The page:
For this week’s blog, I looked at two pieces of digital storytelling, both of which were completely different to one another in terms of story and content, but had strong similarities in terms of interactivity and composition.

The first piece of digital storytelling content I interacted with was a piece by Paul Shoebridge and Michael Simons and produced by the National Film Board of Canada. The piece was titled ‘Welcome to Pine Point’. ‘Welcome to Pine Point’ is a piece about the disappearance of Pine Point, a city in the Northwestern Territories of Canada.

When Simons was a child, approximately aged 9, he visited Pine Point for a hockey tournament, it was the first time he had ever travelled somewhere alone, he remembered it fondly. His family left the north when he was aged 10.

One night last year, he decided to go on the internet and see what had become of Pine Point, and it was no longer there, thus beginning one of the more captivating digital stories I have interacted with for some time.

The story is an interactive digital piece, you access it through the National Film Board of Canada’s website. The piece is composed of many elements, painstakingly put together to create a virtually seamless storytelling experience. The elements featured in the piece include; video (archive footage), audio (interviews, wildtrack, music, audio that occurs when you interact with the piece, e.g. turning the page of an animated photobook), graphics (animation), text, and photographs.

I would be inclined to describe this piece more as an interactive documentary of sorts, as the level of depth here surpasses what I consider a digital story to contain. As described in a blog post I found, the piece is ‘part book, part film, part family photo album’.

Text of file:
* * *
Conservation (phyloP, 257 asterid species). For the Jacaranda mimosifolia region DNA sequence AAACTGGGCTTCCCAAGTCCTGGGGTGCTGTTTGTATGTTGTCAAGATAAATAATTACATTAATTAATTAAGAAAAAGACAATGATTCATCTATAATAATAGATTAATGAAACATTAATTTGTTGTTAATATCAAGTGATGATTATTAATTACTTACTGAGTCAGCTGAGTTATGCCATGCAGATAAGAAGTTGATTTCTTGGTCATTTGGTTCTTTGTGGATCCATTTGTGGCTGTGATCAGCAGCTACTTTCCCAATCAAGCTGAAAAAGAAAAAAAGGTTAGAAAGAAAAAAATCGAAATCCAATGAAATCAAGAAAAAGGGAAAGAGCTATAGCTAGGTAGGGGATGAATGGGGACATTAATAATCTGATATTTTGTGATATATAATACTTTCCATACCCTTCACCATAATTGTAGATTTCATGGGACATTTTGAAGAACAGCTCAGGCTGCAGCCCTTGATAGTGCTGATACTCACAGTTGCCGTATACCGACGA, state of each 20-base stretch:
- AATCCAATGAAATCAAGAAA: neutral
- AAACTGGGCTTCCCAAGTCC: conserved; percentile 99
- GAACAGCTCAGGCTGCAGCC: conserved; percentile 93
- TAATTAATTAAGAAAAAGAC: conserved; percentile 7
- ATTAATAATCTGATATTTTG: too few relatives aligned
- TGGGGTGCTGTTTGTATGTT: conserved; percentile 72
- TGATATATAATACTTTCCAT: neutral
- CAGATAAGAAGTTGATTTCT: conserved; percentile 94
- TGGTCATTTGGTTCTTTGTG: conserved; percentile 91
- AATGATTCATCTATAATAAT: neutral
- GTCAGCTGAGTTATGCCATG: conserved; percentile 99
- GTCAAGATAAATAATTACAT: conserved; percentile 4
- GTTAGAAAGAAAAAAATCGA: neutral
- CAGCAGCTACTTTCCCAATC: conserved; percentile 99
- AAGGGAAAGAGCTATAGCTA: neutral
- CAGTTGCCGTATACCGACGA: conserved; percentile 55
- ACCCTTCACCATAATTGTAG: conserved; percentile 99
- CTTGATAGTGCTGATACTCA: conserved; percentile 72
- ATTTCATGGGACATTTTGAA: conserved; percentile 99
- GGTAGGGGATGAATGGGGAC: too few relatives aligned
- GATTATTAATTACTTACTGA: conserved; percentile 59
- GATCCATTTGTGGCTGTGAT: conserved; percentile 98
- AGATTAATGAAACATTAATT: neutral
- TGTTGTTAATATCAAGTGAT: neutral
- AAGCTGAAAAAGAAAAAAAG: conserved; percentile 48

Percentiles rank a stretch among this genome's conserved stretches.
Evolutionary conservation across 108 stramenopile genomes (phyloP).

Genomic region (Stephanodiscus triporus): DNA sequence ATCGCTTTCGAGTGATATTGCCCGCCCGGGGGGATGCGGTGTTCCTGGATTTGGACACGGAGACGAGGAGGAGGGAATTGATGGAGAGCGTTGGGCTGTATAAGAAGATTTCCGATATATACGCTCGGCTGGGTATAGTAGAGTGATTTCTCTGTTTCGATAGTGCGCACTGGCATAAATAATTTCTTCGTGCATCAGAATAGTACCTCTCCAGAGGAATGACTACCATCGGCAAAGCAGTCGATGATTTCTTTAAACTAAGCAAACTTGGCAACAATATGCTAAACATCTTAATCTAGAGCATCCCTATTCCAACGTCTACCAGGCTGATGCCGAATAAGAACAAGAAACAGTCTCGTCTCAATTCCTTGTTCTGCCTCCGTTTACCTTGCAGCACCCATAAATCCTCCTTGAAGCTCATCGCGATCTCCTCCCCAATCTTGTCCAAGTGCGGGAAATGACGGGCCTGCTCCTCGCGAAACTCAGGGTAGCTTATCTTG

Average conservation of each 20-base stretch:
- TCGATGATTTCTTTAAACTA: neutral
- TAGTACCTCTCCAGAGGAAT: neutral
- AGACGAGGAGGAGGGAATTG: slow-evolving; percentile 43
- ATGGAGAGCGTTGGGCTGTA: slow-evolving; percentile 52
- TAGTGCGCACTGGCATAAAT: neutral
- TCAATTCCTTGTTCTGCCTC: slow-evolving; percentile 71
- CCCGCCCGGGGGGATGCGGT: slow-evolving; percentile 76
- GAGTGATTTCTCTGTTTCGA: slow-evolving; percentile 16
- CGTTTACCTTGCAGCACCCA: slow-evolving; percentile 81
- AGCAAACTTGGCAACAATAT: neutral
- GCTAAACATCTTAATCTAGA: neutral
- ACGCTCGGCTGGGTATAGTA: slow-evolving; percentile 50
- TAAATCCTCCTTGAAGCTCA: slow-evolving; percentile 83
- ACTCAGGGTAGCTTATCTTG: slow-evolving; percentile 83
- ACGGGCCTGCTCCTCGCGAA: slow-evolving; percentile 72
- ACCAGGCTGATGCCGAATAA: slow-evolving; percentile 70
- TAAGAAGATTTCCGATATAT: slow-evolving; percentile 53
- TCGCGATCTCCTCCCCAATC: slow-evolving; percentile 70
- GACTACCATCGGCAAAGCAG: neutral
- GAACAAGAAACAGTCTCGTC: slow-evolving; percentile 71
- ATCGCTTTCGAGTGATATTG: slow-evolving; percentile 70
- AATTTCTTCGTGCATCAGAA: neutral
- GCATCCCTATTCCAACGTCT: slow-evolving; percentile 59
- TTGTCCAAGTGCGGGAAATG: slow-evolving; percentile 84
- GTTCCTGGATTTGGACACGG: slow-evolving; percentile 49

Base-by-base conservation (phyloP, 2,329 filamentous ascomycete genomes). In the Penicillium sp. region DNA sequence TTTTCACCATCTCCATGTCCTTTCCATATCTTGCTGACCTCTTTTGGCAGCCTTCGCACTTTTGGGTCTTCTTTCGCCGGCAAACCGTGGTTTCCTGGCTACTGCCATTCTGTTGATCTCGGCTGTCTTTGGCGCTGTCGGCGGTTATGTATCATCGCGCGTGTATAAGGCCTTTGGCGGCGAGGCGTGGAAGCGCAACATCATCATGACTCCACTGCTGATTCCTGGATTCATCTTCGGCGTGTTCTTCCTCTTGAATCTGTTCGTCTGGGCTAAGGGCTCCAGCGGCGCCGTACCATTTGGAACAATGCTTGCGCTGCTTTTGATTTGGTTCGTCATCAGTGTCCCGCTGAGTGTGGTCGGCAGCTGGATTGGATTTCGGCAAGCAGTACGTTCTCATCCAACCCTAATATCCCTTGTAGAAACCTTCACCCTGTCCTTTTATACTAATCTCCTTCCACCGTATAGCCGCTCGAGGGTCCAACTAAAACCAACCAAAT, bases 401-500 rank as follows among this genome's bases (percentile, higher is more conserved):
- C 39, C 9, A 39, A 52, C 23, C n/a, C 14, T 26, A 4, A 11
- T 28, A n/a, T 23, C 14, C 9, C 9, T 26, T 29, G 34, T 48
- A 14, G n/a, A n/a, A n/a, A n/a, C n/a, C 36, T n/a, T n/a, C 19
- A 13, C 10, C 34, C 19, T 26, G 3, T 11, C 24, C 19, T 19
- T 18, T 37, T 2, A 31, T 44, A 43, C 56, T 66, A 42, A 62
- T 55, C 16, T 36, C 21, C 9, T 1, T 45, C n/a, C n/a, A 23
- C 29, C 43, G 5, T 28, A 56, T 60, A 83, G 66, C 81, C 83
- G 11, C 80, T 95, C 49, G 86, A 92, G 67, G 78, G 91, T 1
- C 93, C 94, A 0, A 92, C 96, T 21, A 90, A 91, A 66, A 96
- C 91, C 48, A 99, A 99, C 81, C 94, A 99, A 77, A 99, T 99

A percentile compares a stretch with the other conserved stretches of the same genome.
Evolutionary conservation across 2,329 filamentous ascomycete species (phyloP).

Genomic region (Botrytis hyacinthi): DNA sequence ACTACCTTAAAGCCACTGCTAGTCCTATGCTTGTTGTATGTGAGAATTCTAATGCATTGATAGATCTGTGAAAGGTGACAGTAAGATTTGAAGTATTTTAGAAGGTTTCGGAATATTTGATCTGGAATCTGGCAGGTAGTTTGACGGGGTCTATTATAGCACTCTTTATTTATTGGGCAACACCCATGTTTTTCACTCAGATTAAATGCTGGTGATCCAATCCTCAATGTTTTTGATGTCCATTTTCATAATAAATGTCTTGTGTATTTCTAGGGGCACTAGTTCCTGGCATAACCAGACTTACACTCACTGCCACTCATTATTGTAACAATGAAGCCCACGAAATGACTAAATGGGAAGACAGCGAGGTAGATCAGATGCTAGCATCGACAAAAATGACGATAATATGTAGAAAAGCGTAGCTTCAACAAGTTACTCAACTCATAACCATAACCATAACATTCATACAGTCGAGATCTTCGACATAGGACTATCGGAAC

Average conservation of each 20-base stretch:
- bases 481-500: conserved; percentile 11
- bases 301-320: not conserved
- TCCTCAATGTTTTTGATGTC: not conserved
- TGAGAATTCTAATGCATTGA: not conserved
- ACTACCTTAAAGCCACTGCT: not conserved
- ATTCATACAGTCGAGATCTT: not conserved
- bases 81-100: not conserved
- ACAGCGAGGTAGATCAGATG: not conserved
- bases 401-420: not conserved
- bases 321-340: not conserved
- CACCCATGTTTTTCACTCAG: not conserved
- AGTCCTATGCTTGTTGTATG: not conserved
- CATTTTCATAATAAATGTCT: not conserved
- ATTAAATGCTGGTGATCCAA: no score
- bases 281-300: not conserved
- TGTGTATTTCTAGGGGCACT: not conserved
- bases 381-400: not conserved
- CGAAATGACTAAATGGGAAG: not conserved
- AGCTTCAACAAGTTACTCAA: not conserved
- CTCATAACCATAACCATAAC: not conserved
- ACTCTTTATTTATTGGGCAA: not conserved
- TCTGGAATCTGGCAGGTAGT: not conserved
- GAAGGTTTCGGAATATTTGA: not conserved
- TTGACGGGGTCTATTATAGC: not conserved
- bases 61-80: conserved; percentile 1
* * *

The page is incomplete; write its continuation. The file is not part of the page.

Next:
‘Welcome to Pine Point’ is a great example of how to tell a digital story in a linear way, the story has a beginning, a middle, and an end. The level of interactivity in the piece is solely pressing the next/previous button, clicking through photographs, etc. I believe this piece uses interactivity in a way that allows the story to take centre stage and doesn’t overstay its welcome.

The second piece of digital storytelling content I viewed/interacted with was a piece by the BBC, specifically BBC Three, called ‘Our World War’. ‘Our World War’ puts those interacting in the position of a corporal in World War One, a young corporal might I add.

Throughout the story, the user views mostly video of a realistic WW1 combat scenario. Within this story, the user is prompted to make choices that directly affect viewers experience. One such example is when you and a fellow soldier find a wounded enemy soldier and you must make a decision that will directly impact the outcome of the story, you are faced with the option of leaving the wounded enemy soldier alone, taking them prisoner, or killing them.

The level of interactivity in this piece surpasses ‘Welcome to Pine Point’, the amount of choice and input the user has into the story is greater and allows for multiple scenarios and outcomes, however, I believe that whilst it uses interactivity well, it outstays its welcome and becomes a burden on the piece.

Rather than an interactive story, ‘Our World War’ almost plays out like a hybrid, part video, part video-game. It is in my opinion that whilst ‘Our World War’ maximises interactivity, it sacrifices story. Whilst ‘Welcome to Pine Point’ uses interactivity in a way that maximises the storytelling and blends in well with the piece, and is a foundation, rather than a crutch. I did enjoy both pieces, however, I felt that they both had strengths and weaknesses, however, ‘Welcome to Pine Point’ was my favourite of the two pieces of digital storytelling content I researched this week.

‘Welcome to Pine Point’ – http://interactive.nfb.ca/#/pinepoint
‘Our World War’ – http://www.bbc.co.uk/programmes/articles/1kWsQcfTPFjfz9sdxfTGFhC/our-world-war-interactive-episode

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